Composer Anthony Cornicello (born in Brooklyn, New York, 1964) writes music that blurs distinctions between performers and electronics, timbre and harmony, composition and improvisation, and explores the boundaries of what may be considered post-classical concert music. His music is vibrant and visceral, full of rhythmic energy and harmonic sophistication, and his forays into live electronics have led to exciting combinations of instruments and processed sound. Cornicello’s background as a jazz pianist is evident not only in the rhythmic activity of his music, but also in his constant investigation of the rich sonorities available from a variety of instruments.
He has been commissioned to write music for the Scorchio Electric String Quartet, ModernWorks! (funding from Meet the Composer/ Commissioning Music USA), the Auros Group for New Music, the Prism Saxophone Quartet, the New York New Music Ensemble, David Holzman, the Group for Contemporary Music, and the InterEnsemble of Padova, Italy. His work has also been featured on the Guggenheim Museum’s “Works and Process” series. Cornicello’s works have also been performed by the Chicago Civic Symphony, Parnassus, ALEA III, Composers Concordance, Madeleine Shapiro, Robert Black, among many other outstanding groups and solo performers. His music has been presented as part of the Darmstadt International Festival of New Music as well as the June in Buffalo Festival.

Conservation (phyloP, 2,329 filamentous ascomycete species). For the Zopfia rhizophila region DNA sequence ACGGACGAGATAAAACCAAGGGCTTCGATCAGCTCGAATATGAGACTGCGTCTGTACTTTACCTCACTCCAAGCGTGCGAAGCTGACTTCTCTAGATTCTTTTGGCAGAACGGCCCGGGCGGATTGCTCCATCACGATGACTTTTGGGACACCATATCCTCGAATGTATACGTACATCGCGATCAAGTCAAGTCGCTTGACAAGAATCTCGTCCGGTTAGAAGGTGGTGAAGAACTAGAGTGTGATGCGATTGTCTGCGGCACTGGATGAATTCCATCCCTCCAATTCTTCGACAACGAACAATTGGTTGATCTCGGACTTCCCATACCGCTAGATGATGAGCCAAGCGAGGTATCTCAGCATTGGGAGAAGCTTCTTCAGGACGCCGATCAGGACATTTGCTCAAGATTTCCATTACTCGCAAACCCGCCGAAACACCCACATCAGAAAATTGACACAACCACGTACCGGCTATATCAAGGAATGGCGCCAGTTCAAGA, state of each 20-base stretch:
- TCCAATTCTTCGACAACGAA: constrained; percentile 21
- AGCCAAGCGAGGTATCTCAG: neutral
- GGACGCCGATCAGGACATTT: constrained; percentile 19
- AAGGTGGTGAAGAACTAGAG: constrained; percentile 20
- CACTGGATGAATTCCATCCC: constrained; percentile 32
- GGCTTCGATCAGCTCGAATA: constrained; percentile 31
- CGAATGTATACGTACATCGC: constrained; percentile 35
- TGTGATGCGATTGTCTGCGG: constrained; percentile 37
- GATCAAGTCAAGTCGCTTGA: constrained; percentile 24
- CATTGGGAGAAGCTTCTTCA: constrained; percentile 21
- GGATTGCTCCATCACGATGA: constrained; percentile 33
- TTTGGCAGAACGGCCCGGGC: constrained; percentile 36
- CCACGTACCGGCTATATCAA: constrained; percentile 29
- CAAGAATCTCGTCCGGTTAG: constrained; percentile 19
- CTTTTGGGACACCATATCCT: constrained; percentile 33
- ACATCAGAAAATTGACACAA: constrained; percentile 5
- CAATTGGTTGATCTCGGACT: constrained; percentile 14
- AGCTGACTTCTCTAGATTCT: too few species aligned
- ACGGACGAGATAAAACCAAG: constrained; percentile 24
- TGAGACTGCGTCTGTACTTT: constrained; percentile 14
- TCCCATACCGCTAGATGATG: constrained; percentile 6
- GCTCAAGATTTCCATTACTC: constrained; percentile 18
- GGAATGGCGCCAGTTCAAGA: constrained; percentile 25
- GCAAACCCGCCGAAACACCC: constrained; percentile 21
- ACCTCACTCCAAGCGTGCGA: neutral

Cornicello’s Second String Quartet has been recorded by the Atlantic String Quartet; the Second Sonata for Piano by David Holzman (Centaur). More recently, his Post-Modern Waltz was recorded by Eric Moe for Albany Records. A portrait CD of Cornicello’s works is scheduled for 2006 release on Albany Records.
As a performer, he has conducted or played piano in his own works on numerous occasions. While a graduate student at Rutgers, he formed and directed the Janus Ensemble, a group dedicated to contemporary music. More recently, Cornicello has begun performing on the laptop, using a variety of interfaces and the Max/MSP program. Those performances, mostly with EEE!, have had a notable impact on his music, as EEE!’s music ranges from hip-hop to experimental noise. EEE! is based at Eastern Connecticut State University, where Cornicello is an Associate Professor and Director of the Electronic Music Lab.
Cornicello received the Ph.D. from Brandeis University, where he studied with David Rakowski, Eric Chasalow, and Martin Boykan. His teachers also include Charles Wuorinen, Gérard Grisey, and Richard Beirach.
His current fields of interest include developing unusual interfaces for live computer music performances, as well as continuing to investigate resonance and spatialization. His recent and current projects (mostly for string instruments and electronics) have been exploring the latter two, and the series of experimental works ReZenant Garden, performed by EEE! have operated on all three areas of interest. Future projects will include works for instrumental groups or soloists and electronics, as well as turntablists.
Cornicello's works are published by C.F. Peters Corporation and APNM, and he is a member of BMI.
Wednesday, January 07, 2009
Well, I'm back....